Main research question/goal
Can we succesfylly integrate the cytoplasmic male sterility (CMS) technique in the development of new cultivars in model crops celery (fam. Apiaceae) and leek (fam. Liliaceae), with the final aim to produce F1 hybrids? For breeding in both vegetables, hybrid seeds are only partially used, but CMS has not yet been introduced. For breeders and growers, this technique can represent a tool for easier development of stable and uniform races. To obtain CMS plants we need to perform asymmetric fusion of protoplasts (cells without a cell wall). The specific questions that need to be answered are: Can we apply this technique in two major vegetable crop families, namely Apiaceae and Liliaceae? Is it possible to regenerate protoplasts of at least one of the model crops? Can we combine this with either chemical or electrical fusion with a donor protoplast (with fragmented nuclear DNA), and can we establish an efficient screening technique for possible fusion products?
First, we look into the regeneration potential of celery and leek protoplasts. We evaluate the effect of different culture methods, genotypes, source materials and medium compositions. After obtaining these preliminary results, we focus on just one family to actually realize asymmetric somatic hybridization, unless the regeneration capacity of both crops is sufficiently high to justify fusion experiments in both groups. Donor and acceptor protoplast DNA fragmentation will be optimized with UV irradiation and chemicals, respectively. Following, we test all necessary fusion parameters, depending on whether fusion is performed electrically or chemically, and perform the asymmetric fusions. Finally, we control the presence of CMS in all regenerants with phenotypical and genotypical markers.Relevance/Valorisation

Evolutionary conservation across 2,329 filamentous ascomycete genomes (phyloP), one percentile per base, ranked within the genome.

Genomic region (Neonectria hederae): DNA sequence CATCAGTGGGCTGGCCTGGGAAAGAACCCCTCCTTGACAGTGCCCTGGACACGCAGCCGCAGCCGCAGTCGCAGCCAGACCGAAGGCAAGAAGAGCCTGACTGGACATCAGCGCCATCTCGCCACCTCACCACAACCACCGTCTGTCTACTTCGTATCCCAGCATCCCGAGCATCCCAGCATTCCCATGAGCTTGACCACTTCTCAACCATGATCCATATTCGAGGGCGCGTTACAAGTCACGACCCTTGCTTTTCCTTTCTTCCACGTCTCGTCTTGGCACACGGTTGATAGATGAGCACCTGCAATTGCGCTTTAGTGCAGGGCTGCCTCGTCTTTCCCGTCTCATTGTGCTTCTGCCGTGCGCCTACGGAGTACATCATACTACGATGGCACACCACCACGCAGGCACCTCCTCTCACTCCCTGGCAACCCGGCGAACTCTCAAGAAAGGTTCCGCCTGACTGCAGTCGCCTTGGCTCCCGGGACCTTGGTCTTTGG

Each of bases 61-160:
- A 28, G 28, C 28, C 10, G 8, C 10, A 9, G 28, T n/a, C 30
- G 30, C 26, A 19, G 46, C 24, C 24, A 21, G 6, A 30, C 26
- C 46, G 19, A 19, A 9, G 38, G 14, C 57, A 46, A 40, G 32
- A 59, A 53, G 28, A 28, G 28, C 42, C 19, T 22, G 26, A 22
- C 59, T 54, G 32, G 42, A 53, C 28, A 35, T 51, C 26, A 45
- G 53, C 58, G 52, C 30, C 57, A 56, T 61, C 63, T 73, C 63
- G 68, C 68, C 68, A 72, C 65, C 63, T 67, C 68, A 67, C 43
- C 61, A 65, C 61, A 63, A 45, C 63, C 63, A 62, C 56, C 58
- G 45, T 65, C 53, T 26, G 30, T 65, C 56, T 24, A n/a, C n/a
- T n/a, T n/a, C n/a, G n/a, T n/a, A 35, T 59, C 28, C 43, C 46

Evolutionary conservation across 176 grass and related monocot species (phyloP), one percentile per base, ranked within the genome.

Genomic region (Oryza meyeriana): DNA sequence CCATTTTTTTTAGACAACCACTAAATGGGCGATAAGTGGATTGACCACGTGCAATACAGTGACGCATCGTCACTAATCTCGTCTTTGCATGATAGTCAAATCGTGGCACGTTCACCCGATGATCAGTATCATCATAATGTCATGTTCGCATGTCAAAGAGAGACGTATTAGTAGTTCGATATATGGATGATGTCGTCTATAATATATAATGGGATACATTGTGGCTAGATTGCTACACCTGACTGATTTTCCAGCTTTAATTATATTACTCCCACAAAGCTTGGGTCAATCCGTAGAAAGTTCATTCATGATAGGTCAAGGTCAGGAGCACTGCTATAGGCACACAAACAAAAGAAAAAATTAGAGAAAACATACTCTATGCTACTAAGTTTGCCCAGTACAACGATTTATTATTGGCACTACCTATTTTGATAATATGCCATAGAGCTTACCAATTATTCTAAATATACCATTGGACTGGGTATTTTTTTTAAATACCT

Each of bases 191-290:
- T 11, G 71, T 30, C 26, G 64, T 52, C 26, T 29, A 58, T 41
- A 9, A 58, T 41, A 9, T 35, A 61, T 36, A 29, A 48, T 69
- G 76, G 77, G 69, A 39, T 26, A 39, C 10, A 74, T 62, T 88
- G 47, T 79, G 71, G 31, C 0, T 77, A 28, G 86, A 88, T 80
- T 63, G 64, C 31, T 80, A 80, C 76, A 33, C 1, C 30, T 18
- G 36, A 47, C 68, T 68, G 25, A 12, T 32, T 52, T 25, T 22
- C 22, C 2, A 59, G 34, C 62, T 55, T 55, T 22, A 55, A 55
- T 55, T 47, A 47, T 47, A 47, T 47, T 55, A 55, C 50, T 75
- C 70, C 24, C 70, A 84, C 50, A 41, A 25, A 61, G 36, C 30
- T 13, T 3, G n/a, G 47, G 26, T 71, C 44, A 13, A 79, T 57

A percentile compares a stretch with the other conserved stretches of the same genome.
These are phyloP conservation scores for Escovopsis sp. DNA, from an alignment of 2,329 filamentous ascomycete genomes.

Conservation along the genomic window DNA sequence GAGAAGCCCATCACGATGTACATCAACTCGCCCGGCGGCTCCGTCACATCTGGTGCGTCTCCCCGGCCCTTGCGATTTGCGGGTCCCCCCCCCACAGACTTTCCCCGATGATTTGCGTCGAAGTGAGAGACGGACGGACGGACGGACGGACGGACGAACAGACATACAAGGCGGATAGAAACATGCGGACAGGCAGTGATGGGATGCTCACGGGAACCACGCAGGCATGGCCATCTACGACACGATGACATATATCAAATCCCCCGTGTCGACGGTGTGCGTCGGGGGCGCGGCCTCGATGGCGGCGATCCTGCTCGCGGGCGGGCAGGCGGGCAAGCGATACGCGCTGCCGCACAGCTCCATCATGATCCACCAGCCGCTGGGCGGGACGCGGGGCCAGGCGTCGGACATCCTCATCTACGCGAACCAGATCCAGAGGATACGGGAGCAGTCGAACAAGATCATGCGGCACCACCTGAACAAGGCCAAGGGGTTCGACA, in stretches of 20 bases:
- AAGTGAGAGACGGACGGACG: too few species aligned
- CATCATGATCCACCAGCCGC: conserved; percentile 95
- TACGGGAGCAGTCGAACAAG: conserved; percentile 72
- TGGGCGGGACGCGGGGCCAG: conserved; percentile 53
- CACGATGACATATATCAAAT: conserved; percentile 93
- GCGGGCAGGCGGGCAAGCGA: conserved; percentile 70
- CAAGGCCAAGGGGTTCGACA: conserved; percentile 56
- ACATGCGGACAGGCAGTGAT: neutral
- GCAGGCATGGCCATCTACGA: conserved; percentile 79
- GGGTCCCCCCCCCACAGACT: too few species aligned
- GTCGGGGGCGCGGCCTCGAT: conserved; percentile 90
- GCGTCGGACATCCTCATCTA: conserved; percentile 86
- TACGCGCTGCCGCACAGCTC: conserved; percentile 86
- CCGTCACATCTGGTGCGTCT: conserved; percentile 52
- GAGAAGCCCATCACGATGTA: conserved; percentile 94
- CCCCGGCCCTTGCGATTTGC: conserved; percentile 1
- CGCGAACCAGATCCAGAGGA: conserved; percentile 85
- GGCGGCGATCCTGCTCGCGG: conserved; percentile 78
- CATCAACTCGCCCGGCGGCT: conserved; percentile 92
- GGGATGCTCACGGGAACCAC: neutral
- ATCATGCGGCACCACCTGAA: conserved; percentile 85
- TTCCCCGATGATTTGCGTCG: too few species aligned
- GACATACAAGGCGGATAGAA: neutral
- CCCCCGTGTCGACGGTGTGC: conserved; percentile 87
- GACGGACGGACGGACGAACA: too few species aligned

We have successfully regenerated protoplasts of green celery, white celery and celeriac. Leek protoplast regeneration did not succeed and therefore we focused on celery. The morphological effects of protoplast regeneration were evaluated. Protocols for protoplast fragmentation (irradiation, chemicals) and protoplast fusion were elaborated. We also developed a molecular screening technique to be able to demonstrate the hybrid character of a plant resulting from fusion. The relevance of these results is important in a specialized marketplace: regeneration of celery protoplasts can be valorized in other research projects (e.g. use of CRISPR in celery) or to introduce variation in the commercial celery assortment. The developed technology also enables the creation of fusion products on a larger scale, which is needed to screen the potential of protoplast fusion for CMS introduction.